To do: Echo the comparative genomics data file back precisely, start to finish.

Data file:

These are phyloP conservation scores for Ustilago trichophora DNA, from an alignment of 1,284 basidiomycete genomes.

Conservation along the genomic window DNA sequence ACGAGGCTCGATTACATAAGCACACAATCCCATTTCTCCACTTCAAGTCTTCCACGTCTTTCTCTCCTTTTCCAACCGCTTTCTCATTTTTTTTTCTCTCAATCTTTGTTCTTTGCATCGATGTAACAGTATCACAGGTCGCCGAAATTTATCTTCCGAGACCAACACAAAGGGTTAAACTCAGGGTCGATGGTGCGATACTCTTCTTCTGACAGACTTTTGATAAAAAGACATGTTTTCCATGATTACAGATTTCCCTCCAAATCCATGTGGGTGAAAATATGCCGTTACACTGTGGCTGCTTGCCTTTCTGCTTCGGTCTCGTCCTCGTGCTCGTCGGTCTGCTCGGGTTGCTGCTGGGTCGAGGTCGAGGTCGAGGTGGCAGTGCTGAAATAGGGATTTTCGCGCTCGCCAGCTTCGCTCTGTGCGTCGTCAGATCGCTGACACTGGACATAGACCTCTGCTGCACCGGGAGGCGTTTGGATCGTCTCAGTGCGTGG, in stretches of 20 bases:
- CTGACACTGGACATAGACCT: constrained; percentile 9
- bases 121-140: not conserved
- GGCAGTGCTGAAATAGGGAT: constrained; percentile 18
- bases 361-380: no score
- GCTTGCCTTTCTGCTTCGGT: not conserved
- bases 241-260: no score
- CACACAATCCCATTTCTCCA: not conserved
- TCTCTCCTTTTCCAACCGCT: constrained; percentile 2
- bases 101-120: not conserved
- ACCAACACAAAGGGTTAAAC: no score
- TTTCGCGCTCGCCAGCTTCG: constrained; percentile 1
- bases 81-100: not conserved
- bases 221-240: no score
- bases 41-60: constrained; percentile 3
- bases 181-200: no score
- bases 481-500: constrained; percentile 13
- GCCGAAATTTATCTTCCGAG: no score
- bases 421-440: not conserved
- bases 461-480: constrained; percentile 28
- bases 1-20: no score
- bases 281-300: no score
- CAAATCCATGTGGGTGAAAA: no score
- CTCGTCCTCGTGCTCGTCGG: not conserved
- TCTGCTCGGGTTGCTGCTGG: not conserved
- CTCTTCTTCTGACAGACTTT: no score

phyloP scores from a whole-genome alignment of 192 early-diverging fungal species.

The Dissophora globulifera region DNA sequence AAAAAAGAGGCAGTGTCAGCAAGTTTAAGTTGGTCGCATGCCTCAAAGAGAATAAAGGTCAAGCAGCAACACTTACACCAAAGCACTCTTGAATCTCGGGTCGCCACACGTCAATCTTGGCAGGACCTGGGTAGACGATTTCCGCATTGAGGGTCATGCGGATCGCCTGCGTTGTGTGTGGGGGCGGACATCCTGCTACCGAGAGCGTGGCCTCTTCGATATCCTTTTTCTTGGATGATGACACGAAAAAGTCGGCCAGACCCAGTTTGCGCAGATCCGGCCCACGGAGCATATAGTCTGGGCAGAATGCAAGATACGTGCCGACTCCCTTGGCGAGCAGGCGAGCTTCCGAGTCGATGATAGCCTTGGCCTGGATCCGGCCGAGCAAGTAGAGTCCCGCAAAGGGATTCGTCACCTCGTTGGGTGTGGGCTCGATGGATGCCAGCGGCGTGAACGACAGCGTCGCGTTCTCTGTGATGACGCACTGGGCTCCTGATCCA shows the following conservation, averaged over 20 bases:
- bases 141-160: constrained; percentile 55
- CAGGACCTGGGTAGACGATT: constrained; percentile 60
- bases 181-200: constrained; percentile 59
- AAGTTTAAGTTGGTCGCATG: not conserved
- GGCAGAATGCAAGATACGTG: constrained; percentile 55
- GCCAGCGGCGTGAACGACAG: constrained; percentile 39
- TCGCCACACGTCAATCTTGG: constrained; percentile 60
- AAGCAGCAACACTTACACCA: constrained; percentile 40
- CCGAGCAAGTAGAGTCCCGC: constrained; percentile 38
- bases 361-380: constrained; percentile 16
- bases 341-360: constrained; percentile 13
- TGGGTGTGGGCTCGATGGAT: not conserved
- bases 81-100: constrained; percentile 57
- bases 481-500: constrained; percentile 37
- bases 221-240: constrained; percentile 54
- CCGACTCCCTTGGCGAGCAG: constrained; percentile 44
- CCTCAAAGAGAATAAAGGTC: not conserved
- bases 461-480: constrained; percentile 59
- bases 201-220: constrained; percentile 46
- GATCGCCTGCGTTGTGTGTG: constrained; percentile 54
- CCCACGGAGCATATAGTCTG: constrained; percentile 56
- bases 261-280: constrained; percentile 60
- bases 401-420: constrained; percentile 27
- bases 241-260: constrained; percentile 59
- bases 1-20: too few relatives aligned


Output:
These are phyloP conservation scores for Ustilago trichophora DNA, from an alignment of 1,284 basidiomycete genomes.

Conservation along the genomic window DNA sequence ACGAGGCTCGATTACATAAGCACACAATCCCATTTCTCCACTTCAAGTCTTCCACGTCTTTCTCTCCTTTTCCAACCGCTTTCTCATTTTTTTTTCTCTCAATCTTTGTTCTTTGCATCGATGTAACAGTATCACAGGTCGCCGAAATTTATCTTCCGAGACCAACACAAAGGGTTAAACTCAGGGTCGATGGTGCGATACTCTTCTTCTGACAGACTTTTGATAAAAAGACATGTTTTCCATGATTACAGATTTCCCTCCAAATCCATGTGGGTGAAAATATGCCGTTACACTGTGGCTGCTTGCCTTTCTGCTTCGGTCTCGTCCTCGTGCTCGTCGGTCTGCTCGGGTTGCTGCTGGGTCGAGGTCGAGGTCGAGGTGGCAGTGCTGAAATAGGGATTTTCGCGCTCGCCAGCTTCGCTCTGTGCGTCGTCAGATCGCTGACACTGGACATAGACCTCTGCTGCACCGGGAGGCGTTTGGATCGTCTCAGTGCGTGG, in stretches of 20 bases:
- CTGACACTGGACATAGACCT: constrained; percentile 9
- bases 121-140: not conserved
- GGCAGTGCTGAAATAGGGAT: constrained; percentile 18
- bases 361-380: no score
- GCTTGCCTTTCTGCTTCGGT: not conserved
- bases 241-260: no score
- CACACAATCCCATTTCTCCA: not conserved
- TCTCTCCTTTTCCAACCGCT: constrained; percentile 2
- bases 101-120: not conserved
- ACCAACACAAAGGGTTAAAC: no score
- TTTCGCGCTCGCCAGCTTCG: constrained; percentile 1
- bases 81-100: not conserved
- bases 221-240: no score
- bases 41-60: constrained; percentile 3
- bases 181-200: no score
- bases 481-500: constrained; percentile 13
- GCCGAAATTTATCTTCCGAG: no score
- bases 421-440: not conserved
- bases 461-480: constrained; percentile 28
- bases 1-20: no score
- bases 281-300: no score
- CAAATCCATGTGGGTGAAAA: no score
- CTCGTCCTCGTGCTCGTCGG: not conserved
- TCTGCTCGGGTTGCTGCTGG: not conserved
- CTCTTCTTCTGACAGACTTT: no score

phyloP scores from a whole-genome alignment of 192 early-diverging fungal species.

The Dissophora globulifera region DNA sequence AAAAAAGAGGCAGTGTCAGCAAGTTTAAGTTGGTCGCATGCCTCAAAGAGAATAAAGGTCAAGCAGCAACACTTACACCAAAGCACTCTTGAATCTCGGGTCGCCACACGTCAATCTTGGCAGGACCTGGGTAGACGATTTCCGCATTGAGGGTCATGCGGATCGCCTGCGTTGTGTGTGGGGGCGGACATCCTGCTACCGAGAGCGTGGCCTCTTCGATATCCTTTTTCTTGGATGATGACACGAAAAAGTCGGCCAGACCCAGTTTGCGCAGATCCGGCCCACGGAGCATATAGTCTGGGCAGAATGCAAGATACGTGCCGACTCCCTTGGCGAGCAGGCGAGCTTCCGAGTCGATGATAGCCTTGGCCTGGATCCGGCCGAGCAAGTAGAGTCCCGCAAAGGGATTCGTCACCTCGTTGGGTGTGGGCTCGATGGATGCCAGCGGCGTGAACGACAGCGTCGCGTTCTCTGTGATGACGCACTGGGCTCCTGATCCA shows the following conservation, averaged over 20 bases:
- bases 141-160: constrained; percentile 55
- CAGGACCTGGGTAGACGATT: constrained; percentile 60
- bases 181-200: constrained; percentile 59
- AAGTTTAAGTTGGTCGCATG: not conserved
- GGCAGAATGCAAGATACGTG: constrained; percentile 55
- GCCAGCGGCGTGAACGACAG: constrained; percentile 39
- TCGCCACACGTCAATCTTGG: constrained; percentile 60
- AAGCAGCAACACTTACACCA: constrained; percentile 40
- CCGAGCAAGTAGAGTCCCGC: constrained; percentile 38
- bases 361-380: constrained; percentile 16
- bases 341-360: constrained; percentile 13
- TGGGTGTGGGCTCGATGGAT: not conserved
- bases 81-100: constrained; percentile 57
- bases 481-500: constrained; percentile 37
- bases 221-240: constrained; percentile 54
- CCGACTCCCTTGGCGAGCAG: constrained; percentile 44
- CCTCAAAGAGAATAAAGGTC: not conserved
- bases 461-480: constrained; percentile 59
- bases 201-220: constrained; percentile 46
- GATCGCCTGCGTTGTGTGTG: constrained; percentile 54
- CCCACGGAGCATATAGTCTG: constrained; percentile 56
- bases 261-280: constrained; percentile 60
- bases 401-420: constrained; percentile 27
- bases 241-260: constrained; percentile 59
- bases 1-20: too few relatives aligned